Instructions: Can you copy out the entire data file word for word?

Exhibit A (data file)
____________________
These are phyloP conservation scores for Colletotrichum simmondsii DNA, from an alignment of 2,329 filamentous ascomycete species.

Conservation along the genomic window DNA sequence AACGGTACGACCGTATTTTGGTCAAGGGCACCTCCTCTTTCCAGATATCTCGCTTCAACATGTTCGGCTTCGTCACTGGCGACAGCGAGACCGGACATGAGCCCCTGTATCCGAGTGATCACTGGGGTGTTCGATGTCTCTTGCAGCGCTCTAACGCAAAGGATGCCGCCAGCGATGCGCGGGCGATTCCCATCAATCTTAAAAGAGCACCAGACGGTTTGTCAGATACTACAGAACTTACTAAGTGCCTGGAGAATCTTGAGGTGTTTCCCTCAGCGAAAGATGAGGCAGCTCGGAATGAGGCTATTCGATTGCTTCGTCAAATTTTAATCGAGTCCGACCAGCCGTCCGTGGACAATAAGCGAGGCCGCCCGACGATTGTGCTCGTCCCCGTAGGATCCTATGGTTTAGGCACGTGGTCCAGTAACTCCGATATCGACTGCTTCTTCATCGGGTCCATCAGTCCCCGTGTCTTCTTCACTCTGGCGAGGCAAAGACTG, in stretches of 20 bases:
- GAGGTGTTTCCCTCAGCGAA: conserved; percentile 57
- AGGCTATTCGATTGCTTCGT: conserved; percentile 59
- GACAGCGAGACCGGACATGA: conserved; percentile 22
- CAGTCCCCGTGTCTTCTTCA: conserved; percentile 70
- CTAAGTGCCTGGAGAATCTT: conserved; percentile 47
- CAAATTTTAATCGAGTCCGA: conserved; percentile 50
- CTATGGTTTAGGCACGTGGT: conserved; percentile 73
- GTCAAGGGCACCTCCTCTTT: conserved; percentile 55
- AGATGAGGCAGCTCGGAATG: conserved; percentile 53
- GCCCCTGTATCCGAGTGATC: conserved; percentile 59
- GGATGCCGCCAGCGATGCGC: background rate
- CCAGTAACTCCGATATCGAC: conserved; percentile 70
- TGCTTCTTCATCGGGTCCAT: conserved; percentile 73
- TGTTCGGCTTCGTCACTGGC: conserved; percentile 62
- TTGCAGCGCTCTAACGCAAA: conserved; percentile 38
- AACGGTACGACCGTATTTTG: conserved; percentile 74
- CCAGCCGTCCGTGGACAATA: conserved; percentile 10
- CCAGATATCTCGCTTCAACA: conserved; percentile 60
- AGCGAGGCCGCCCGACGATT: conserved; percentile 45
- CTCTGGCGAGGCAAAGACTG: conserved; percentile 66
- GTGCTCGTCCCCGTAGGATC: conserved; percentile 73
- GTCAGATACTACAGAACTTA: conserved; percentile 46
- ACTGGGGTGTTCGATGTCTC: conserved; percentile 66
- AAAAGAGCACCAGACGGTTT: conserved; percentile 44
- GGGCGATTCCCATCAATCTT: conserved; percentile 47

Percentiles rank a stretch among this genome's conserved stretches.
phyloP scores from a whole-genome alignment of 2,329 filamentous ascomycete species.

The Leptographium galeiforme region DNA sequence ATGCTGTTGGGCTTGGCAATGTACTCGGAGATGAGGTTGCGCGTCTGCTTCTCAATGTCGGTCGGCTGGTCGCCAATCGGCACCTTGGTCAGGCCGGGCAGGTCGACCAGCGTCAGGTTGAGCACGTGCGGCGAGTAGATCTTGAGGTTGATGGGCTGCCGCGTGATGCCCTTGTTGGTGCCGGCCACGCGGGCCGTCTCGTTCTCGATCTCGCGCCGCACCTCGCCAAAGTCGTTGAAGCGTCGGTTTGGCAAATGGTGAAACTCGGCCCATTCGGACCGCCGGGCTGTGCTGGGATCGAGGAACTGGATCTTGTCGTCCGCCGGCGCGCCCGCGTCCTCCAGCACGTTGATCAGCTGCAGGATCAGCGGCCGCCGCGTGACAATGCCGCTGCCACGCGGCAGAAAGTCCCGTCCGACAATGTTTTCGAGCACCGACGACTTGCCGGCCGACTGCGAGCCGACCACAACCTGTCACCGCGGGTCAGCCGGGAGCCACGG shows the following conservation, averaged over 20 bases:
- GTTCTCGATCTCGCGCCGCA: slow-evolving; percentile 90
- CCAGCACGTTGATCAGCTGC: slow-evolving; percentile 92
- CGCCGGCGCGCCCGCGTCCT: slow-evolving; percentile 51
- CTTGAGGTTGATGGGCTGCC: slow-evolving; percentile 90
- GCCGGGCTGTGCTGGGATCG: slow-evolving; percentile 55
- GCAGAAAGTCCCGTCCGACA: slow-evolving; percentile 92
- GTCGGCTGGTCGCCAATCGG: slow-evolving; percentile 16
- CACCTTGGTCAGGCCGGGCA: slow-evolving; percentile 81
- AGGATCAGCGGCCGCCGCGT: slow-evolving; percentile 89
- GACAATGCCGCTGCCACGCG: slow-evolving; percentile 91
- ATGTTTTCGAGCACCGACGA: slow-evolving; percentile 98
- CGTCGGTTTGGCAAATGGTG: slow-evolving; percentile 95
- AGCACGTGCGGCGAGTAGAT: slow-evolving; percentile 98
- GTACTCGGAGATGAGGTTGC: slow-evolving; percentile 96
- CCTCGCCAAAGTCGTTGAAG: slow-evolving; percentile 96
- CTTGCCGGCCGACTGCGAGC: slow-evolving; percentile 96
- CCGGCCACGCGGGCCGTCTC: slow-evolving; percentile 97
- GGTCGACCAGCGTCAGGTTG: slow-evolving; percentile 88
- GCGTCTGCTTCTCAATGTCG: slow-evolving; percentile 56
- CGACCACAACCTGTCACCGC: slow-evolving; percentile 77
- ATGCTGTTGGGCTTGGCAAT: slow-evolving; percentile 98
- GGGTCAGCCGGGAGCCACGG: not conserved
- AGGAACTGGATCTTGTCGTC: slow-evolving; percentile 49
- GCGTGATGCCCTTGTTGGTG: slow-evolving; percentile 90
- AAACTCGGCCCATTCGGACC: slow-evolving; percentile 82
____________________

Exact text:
These are phyloP conservation scores for Colletotrichum simmondsii DNA, from an alignment of 2,329 filamentous ascomycete species.

Conservation along the genomic window DNA sequence AACGGTACGACCGTATTTTGGTCAAGGGCACCTCCTCTTTCCAGATATCTCGCTTCAACATGTTCGGCTTCGTCACTGGCGACAGCGAGACCGGACATGAGCCCCTGTATCCGAGTGATCACTGGGGTGTTCGATGTCTCTTGCAGCGCTCTAACGCAAAGGATGCCGCCAGCGATGCGCGGGCGATTCCCATCAATCTTAAAAGAGCACCAGACGGTTTGTCAGATACTACAGAACTTACTAAGTGCCTGGAGAATCTTGAGGTGTTTCCCTCAGCGAAAGATGAGGCAGCTCGGAATGAGGCTATTCGATTGCTTCGTCAAATTTTAATCGAGTCCGACCAGCCGTCCGTGGACAATAAGCGAGGCCGCCCGACGATTGTGCTCGTCCCCGTAGGATCCTATGGTTTAGGCACGTGGTCCAGTAACTCCGATATCGACTGCTTCTTCATCGGGTCCATCAGTCCCCGTGTCTTCTTCACTCTGGCGAGGCAAAGACTG, in stretches of 20 bases:
- GAGGTGTTTCCCTCAGCGAA: conserved; percentile 57
- AGGCTATTCGATTGCTTCGT: conserved; percentile 59
- GACAGCGAGACCGGACATGA: conserved; percentile 22
- CAGTCCCCGTGTCTTCTTCA: conserved; percentile 70
- CTAAGTGCCTGGAGAATCTT: conserved; percentile 47
- CAAATTTTAATCGAGTCCGA: conserved; percentile 50
- CTATGGTTTAGGCACGTGGT: conserved; percentile 73
- GTCAAGGGCACCTCCTCTTT: conserved; percentile 55
- AGATGAGGCAGCTCGGAATG: conserved; percentile 53
- GCCCCTGTATCCGAGTGATC: conserved; percentile 59
- GGATGCCGCCAGCGATGCGC: background rate
- CCAGTAACTCCGATATCGAC: conserved; percentile 70
- TGCTTCTTCATCGGGTCCAT: conserved; percentile 73
- TGTTCGGCTTCGTCACTGGC: conserved; percentile 62
- TTGCAGCGCTCTAACGCAAA: conserved; percentile 38
- AACGGTACGACCGTATTTTG: conserved; percentile 74
- CCAGCCGTCCGTGGACAATA: conserved; percentile 10
- CCAGATATCTCGCTTCAACA: conserved; percentile 60
- AGCGAGGCCGCCCGACGATT: conserved; percentile 45
- CTCTGGCGAGGCAAAGACTG: conserved; percentile 66
- GTGCTCGTCCCCGTAGGATC: conserved; percentile 73
- GTCAGATACTACAGAACTTA: conserved; percentile 46
- ACTGGGGTGTTCGATGTCTC: conserved; percentile 66
- AAAAGAGCACCAGACGGTTT: conserved; percentile 44
- GGGCGATTCCCATCAATCTT: conserved; percentile 47

Percentiles rank a stretch among this genome's conserved stretches.
phyloP scores from a whole-genome alignment of 2,329 filamentous ascomycete species.

The Leptographium galeiforme region DNA sequence ATGCTGTTGGGCTTGGCAATGTACTCGGAGATGAGGTTGCGCGTCTGCTTCTCAATGTCGGTCGGCTGGTCGCCAATCGGCACCTTGGTCAGGCCGGGCAGGTCGACCAGCGTCAGGTTGAGCACGTGCGGCGAGTAGATCTTGAGGTTGATGGGCTGCCGCGTGATGCCCTTGTTGGTGCCGGCCACGCGGGCCGTCTCGTTCTCGATCTCGCGCCGCACCTCGCCAAAGTCGTTGAAGCGTCGGTTTGGCAAATGGTGAAACTCGGCCCATTCGGACCGCCGGGCTGTGCTGGGATCGAGGAACTGGATCTTGTCGTCCGCCGGCGCGCCCGCGTCCTCCAGCACGTTGATCAGCTGCAGGATCAGCGGCCGCCGCGTGACAATGCCGCTGCCACGCGGCAGAAAGTCCCGTCCGACAATGTTTTCGAGCACCGACGACTTGCCGGCCGACTGCGAGCCGACCACAACCTGTCACCGCGGGTCAGCCGGGAGCCACGG shows the following conservation, averaged over 20 bases:
- GTTCTCGATCTCGCGCCGCA: slow-evolving; percentile 90
- CCAGCACGTTGATCAGCTGC: slow-evolving; percentile 92
- CGCCGGCGCGCCCGCGTCCT: slow-evolving; percentile 51
- CTTGAGGTTGATGGGCTGCC: slow-evolving; percentile 90
- GCCGGGCTGTGCTGGGATCG: slow-evolving; percentile 55
- GCAGAAAGTCCCGTCCGACA: slow-evolving; percentile 92
- GTCGGCTGGTCGCCAATCGG: slow-evolving; percentile 16
- CACCTTGGTCAGGCCGGGCA: slow-evolving; percentile 81
- AGGATCAGCGGCCGCCGCGT: slow-evolving; percentile 89
- GACAATGCCGCTGCCACGCG: slow-evolving; percentile 91
- ATGTTTTCGAGCACCGACGA: slow-evolving; percentile 98
- CGTCGGTTTGGCAAATGGTG: slow-evolving; percentile 95
- AGCACGTGCGGCGAGTAGAT: slow-evolving; percentile 98
- GTACTCGGAGATGAGGTTGC: slow-evolving; percentile 96
- CCTCGCCAAAGTCGTTGAAG: slow-evolving; percentile 96
- CTTGCCGGCCGACTGCGAGC: slow-evolving; percentile 96
- CCGGCCACGCGGGCCGTCTC: slow-evolving; percentile 97
- GGTCGACCAGCGTCAGGTTG: slow-evolving; percentile 88
- GCGTCTGCTTCTCAATGTCG: slow-evolving; percentile 56
- CGACCACAACCTGTCACCGC: slow-evolving; percentile 77
- ATGCTGTTGGGCTTGGCAAT: slow-evolving; percentile 98
- GGGTCAGCCGGGAGCCACGG: not conserved
- AGGAACTGGATCTTGTCGTC: slow-evolving; percentile 49
- GCGTGATGCCCTTGTTGGTG: slow-evolving; percentile 90
- AAACTCGGCCCATTCGGACC: slow-evolving; percentile 82